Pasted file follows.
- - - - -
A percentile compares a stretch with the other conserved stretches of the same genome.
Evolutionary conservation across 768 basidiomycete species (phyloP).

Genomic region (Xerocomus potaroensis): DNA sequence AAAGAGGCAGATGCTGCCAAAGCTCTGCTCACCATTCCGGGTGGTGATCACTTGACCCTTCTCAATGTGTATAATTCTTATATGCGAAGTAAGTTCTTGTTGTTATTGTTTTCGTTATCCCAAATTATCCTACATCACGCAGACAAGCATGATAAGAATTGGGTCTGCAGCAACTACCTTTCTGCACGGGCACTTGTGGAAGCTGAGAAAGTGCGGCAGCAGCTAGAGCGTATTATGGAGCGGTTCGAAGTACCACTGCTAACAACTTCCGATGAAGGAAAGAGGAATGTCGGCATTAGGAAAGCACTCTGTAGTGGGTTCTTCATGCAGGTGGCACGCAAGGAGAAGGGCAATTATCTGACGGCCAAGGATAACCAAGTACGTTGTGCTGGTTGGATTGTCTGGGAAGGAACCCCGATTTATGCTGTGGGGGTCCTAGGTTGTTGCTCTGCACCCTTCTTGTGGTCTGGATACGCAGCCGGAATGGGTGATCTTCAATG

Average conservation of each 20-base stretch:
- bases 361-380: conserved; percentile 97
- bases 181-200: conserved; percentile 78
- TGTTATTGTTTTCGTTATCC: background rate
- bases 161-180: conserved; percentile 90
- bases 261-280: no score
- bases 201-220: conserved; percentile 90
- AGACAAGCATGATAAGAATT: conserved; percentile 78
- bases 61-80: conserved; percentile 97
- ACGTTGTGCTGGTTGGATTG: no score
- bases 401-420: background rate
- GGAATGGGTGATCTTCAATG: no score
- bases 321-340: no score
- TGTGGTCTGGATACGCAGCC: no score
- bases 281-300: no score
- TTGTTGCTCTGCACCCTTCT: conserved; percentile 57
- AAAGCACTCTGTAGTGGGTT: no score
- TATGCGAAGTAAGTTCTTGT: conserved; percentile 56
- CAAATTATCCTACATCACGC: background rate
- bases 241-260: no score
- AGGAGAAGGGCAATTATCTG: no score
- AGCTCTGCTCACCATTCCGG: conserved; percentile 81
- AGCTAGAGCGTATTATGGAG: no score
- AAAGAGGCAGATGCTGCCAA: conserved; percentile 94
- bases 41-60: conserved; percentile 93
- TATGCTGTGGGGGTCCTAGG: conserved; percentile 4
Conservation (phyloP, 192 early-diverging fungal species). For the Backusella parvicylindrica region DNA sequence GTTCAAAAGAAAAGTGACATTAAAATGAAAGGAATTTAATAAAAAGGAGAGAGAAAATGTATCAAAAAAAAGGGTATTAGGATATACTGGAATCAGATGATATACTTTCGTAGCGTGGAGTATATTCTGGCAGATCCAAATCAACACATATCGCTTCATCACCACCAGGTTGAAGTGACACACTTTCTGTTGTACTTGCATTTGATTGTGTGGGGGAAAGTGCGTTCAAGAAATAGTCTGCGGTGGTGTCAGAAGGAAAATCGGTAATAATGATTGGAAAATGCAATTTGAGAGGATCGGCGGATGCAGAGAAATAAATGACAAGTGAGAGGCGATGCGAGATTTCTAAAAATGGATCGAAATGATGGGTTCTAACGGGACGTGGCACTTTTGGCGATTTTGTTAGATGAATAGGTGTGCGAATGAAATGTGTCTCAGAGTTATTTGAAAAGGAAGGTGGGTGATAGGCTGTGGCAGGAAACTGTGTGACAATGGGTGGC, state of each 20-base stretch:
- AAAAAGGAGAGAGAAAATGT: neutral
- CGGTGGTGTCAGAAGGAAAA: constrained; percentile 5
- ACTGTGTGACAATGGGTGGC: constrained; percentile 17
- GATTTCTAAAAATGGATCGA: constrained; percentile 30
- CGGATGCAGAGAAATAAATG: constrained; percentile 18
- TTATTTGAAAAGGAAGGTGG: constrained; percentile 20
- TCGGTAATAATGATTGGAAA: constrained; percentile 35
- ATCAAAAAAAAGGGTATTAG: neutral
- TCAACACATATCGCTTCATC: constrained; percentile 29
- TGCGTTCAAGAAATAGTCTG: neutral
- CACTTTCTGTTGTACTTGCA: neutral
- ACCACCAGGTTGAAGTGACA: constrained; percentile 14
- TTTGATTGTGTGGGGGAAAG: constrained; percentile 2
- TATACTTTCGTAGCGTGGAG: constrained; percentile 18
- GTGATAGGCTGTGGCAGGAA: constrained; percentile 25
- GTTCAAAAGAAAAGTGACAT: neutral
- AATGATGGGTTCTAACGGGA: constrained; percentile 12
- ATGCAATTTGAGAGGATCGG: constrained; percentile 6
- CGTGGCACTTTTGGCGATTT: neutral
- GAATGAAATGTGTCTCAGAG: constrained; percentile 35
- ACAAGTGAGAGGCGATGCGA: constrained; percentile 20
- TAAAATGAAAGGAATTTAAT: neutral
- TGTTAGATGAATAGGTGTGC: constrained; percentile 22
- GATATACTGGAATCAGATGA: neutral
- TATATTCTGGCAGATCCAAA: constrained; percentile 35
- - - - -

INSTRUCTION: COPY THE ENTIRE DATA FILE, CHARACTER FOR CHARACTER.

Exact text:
A percentile compares a stretch with the other conserved stretches of the same genome.
Evolutionary conservation across 768 basidiomycete species (phyloP).

Genomic region (Xerocomus potaroensis): DNA sequence AAAGAGGCAGATGCTGCCAAAGCTCTGCTCACCATTCCGGGTGGTGATCACTTGACCCTTCTCAATGTGTATAATTCTTATATGCGAAGTAAGTTCTTGTTGTTATTGTTTTCGTTATCCCAAATTATCCTACATCACGCAGACAAGCATGATAAGAATTGGGTCTGCAGCAACTACCTTTCTGCACGGGCACTTGTGGAAGCTGAGAAAGTGCGGCAGCAGCTAGAGCGTATTATGGAGCGGTTCGAAGTACCACTGCTAACAACTTCCGATGAAGGAAAGAGGAATGTCGGCATTAGGAAAGCACTCTGTAGTGGGTTCTTCATGCAGGTGGCACGCAAGGAGAAGGGCAATTATCTGACGGCCAAGGATAACCAAGTACGTTGTGCTGGTTGGATTGTCTGGGAAGGAACCCCGATTTATGCTGTGGGGGTCCTAGGTTGTTGCTCTGCACCCTTCTTGTGGTCTGGATACGCAGCCGGAATGGGTGATCTTCAATG

Average conservation of each 20-base stretch:
- bases 361-380: conserved; percentile 97
- bases 181-200: conserved; percentile 78
- TGTTATTGTTTTCGTTATCC: background rate
- bases 161-180: conserved; percentile 90
- bases 261-280: no score
- bases 201-220: conserved; percentile 90
- AGACAAGCATGATAAGAATT: conserved; percentile 78
- bases 61-80: conserved; percentile 97
- ACGTTGTGCTGGTTGGATTG: no score
- bases 401-420: background rate
- GGAATGGGTGATCTTCAATG: no score
- bases 321-340: no score
- TGTGGTCTGGATACGCAGCC: no score
- bases 281-300: no score
- TTGTTGCTCTGCACCCTTCT: conserved; percentile 57
- AAAGCACTCTGTAGTGGGTT: no score
- TATGCGAAGTAAGTTCTTGT: conserved; percentile 56
- CAAATTATCCTACATCACGC: background rate
- bases 241-260: no score
- AGGAGAAGGGCAATTATCTG: no score
- AGCTCTGCTCACCATTCCGG: conserved; percentile 81
- AGCTAGAGCGTATTATGGAG: no score
- AAAGAGGCAGATGCTGCCAA: conserved; percentile 94
- bases 41-60: conserved; percentile 93
- TATGCTGTGGGGGTCCTAGG: conserved; percentile 4
Conservation (phyloP, 192 early-diverging fungal species). For the Backusella parvicylindrica region DNA sequence GTTCAAAAGAAAAGTGACATTAAAATGAAAGGAATTTAATAAAAAGGAGAGAGAAAATGTATCAAAAAAAAGGGTATTAGGATATACTGGAATCAGATGATATACTTTCGTAGCGTGGAGTATATTCTGGCAGATCCAAATCAACACATATCGCTTCATCACCACCAGGTTGAAGTGACACACTTTCTGTTGTACTTGCATTTGATTGTGTGGGGGAAAGTGCGTTCAAGAAATAGTCTGCGGTGGTGTCAGAAGGAAAATCGGTAATAATGATTGGAAAATGCAATTTGAGAGGATCGGCGGATGCAGAGAAATAAATGACAAGTGAGAGGCGATGCGAGATTTCTAAAAATGGATCGAAATGATGGGTTCTAACGGGACGTGGCACTTTTGGCGATTTTGTTAGATGAATAGGTGTGCGAATGAAATGTGTCTCAGAGTTATTTGAAAAGGAAGGTGGGTGATAGGCTGTGGCAGGAAACTGTGTGACAATGGGTGGC, state of each 20-base stretch:
- AAAAAGGAGAGAGAAAATGT: neutral
- CGGTGGTGTCAGAAGGAAAA: constrained; percentile 5
- ACTGTGTGACAATGGGTGGC: constrained; percentile 17
- GATTTCTAAAAATGGATCGA: constrained; percentile 30
- CGGATGCAGAGAAATAAATG: constrained; percentile 18
- TTATTTGAAAAGGAAGGTGG: constrained; percentile 20
- TCGGTAATAATGATTGGAAA: constrained; percentile 35
- ATCAAAAAAAAGGGTATTAG: neutral
- TCAACACATATCGCTTCATC: constrained; percentile 29
- TGCGTTCAAGAAATAGTCTG: neutral
- CACTTTCTGTTGTACTTGCA: neutral
- ACCACCAGGTTGAAGTGACA: constrained; percentile 14
- TTTGATTGTGTGGGGGAAAG: constrained; percentile 2
- TATACTTTCGTAGCGTGGAG: constrained; percentile 18
- GTGATAGGCTGTGGCAGGAA: constrained; percentile 25
- GTTCAAAAGAAAAGTGACAT: neutral
- AATGATGGGTTCTAACGGGA: constrained; percentile 12
- ATGCAATTTGAGAGGATCGG: constrained; percentile 6
- CGTGGCACTTTTGGCGATTT: neutral
- GAATGAAATGTGTCTCAGAG: constrained; percentile 35
- ACAAGTGAGAGGCGATGCGA: constrained; percentile 20
- TAAAATGAAAGGAATTTAAT: neutral
- TGTTAGATGAATAGGTGTGC: constrained; percentile 22
- GATATACTGGAATCAGATGA: neutral
- TATATTCTGGCAGATCCAAA: constrained; percentile 35